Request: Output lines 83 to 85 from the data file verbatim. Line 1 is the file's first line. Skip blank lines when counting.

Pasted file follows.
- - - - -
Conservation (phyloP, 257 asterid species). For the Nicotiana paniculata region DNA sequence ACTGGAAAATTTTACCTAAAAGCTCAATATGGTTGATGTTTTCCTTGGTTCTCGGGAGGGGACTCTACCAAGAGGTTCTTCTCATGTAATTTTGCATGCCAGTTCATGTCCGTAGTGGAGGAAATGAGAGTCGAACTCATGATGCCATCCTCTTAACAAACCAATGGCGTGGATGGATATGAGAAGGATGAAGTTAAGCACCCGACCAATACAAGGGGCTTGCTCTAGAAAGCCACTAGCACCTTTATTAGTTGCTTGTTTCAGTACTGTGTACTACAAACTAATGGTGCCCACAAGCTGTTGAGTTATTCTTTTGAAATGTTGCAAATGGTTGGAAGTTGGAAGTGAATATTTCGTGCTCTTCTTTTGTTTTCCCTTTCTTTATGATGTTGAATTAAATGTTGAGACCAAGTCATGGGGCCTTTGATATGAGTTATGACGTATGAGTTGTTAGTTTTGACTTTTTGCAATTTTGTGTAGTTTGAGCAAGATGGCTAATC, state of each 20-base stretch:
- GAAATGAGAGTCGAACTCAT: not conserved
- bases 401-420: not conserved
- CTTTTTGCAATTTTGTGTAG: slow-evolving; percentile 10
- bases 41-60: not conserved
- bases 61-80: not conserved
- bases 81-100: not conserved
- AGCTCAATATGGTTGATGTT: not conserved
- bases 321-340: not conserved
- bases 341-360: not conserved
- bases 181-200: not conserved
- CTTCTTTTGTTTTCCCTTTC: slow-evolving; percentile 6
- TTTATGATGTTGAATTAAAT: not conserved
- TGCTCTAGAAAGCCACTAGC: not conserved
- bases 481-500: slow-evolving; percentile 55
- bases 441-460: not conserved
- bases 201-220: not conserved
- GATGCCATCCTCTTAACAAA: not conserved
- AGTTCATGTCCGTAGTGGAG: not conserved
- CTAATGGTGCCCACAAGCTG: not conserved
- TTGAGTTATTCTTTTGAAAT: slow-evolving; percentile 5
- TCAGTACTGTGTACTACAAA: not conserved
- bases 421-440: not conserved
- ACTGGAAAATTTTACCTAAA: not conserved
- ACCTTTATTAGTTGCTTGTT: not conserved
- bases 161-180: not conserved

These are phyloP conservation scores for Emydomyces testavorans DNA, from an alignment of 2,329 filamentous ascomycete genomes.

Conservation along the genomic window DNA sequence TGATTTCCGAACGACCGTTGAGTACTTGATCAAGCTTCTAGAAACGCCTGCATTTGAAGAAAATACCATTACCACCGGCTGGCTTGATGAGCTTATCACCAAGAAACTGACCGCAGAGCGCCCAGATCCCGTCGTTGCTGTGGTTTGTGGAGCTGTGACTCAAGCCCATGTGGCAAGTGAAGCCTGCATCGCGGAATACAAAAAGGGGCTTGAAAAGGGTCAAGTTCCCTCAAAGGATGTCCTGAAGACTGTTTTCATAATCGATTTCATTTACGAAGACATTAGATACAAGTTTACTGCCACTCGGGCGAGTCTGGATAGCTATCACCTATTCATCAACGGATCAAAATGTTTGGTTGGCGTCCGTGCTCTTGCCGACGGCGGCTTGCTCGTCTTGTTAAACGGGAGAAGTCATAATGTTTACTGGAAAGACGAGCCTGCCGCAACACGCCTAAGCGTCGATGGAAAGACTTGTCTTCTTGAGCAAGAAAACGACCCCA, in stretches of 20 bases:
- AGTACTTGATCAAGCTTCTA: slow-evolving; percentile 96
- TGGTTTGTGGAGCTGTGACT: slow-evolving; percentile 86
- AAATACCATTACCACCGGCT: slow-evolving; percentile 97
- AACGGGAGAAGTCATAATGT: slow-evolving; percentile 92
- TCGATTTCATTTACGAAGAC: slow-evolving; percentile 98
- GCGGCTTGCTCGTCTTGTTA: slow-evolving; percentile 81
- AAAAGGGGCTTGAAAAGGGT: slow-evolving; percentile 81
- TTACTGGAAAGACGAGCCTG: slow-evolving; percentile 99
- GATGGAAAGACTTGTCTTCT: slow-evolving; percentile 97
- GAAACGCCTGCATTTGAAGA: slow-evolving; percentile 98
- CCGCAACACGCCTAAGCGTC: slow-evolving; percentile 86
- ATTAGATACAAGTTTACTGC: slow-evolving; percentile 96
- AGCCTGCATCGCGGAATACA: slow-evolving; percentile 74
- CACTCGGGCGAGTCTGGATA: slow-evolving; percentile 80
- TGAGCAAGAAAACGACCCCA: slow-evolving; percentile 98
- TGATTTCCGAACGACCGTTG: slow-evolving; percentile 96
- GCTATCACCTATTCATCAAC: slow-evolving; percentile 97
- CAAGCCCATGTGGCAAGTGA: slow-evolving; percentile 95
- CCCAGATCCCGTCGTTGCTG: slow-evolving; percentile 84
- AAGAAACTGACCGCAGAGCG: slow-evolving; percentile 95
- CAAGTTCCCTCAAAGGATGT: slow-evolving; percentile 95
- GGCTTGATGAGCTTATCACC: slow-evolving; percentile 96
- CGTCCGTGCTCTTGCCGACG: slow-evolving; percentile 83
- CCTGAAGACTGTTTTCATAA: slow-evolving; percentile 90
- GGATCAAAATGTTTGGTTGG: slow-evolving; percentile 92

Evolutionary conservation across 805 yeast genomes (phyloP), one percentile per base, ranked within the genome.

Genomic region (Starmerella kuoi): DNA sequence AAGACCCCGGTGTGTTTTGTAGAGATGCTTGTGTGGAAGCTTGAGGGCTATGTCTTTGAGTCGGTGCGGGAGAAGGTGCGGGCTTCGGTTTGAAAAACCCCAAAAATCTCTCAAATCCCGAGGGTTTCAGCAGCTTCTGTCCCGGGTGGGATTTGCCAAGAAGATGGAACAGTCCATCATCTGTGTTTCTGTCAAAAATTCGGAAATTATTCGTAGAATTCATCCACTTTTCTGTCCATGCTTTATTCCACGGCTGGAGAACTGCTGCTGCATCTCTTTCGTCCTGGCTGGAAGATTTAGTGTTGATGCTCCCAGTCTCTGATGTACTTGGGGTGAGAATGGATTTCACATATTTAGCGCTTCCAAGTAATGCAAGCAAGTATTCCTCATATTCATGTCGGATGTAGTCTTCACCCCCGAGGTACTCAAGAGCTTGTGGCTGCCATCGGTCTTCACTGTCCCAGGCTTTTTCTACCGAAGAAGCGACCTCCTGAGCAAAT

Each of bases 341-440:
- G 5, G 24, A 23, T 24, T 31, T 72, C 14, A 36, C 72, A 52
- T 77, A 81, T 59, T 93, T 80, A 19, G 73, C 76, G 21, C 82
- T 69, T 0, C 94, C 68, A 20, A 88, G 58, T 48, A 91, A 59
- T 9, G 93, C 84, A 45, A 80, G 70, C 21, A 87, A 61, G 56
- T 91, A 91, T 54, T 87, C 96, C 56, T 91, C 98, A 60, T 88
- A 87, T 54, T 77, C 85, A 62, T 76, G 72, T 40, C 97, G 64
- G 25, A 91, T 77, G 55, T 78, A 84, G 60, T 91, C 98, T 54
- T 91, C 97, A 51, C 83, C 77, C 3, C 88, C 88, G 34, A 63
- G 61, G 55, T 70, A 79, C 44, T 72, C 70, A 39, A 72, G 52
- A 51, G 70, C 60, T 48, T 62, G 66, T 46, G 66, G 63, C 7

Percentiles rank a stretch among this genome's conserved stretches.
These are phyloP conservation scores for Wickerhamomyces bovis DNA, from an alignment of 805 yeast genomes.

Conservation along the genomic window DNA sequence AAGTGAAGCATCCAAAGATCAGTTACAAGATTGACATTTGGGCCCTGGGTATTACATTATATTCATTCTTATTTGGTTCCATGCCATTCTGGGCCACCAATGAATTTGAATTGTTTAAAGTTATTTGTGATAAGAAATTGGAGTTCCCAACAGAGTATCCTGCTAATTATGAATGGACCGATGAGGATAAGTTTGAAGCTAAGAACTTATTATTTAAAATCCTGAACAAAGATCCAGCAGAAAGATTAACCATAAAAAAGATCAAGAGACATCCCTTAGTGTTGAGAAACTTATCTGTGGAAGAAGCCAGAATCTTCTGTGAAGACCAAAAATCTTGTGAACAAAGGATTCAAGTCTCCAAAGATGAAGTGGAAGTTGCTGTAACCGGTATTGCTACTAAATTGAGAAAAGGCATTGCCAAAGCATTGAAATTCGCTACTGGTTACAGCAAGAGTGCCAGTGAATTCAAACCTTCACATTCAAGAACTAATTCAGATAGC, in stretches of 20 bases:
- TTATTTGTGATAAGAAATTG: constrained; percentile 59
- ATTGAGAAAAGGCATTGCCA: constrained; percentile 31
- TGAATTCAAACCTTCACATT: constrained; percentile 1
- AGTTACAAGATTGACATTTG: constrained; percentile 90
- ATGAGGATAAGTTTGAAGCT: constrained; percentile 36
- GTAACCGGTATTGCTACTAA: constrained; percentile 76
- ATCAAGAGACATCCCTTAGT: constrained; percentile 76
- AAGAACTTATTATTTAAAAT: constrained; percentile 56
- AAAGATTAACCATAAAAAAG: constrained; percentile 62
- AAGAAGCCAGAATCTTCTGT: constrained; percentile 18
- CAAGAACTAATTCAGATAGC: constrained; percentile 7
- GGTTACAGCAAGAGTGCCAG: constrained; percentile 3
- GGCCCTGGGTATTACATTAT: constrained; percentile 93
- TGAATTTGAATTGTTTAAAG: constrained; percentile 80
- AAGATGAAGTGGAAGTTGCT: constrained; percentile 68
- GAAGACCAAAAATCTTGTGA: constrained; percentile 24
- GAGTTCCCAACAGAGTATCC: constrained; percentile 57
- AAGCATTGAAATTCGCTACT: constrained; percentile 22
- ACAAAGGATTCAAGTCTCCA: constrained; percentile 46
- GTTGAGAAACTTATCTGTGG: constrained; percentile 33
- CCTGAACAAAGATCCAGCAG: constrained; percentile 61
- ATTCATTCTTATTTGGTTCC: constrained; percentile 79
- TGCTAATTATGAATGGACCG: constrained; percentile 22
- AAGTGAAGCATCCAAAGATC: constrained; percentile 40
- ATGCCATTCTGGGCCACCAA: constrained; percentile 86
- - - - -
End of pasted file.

- TGAATTTGAATTGTTTAAAG: constrained; percentile 80
- AAGATGAAGTGGAAGTTGCT: constrained; percentile 68
- GAAGACCAAAAATCTTGTGA: constrained; percentile 24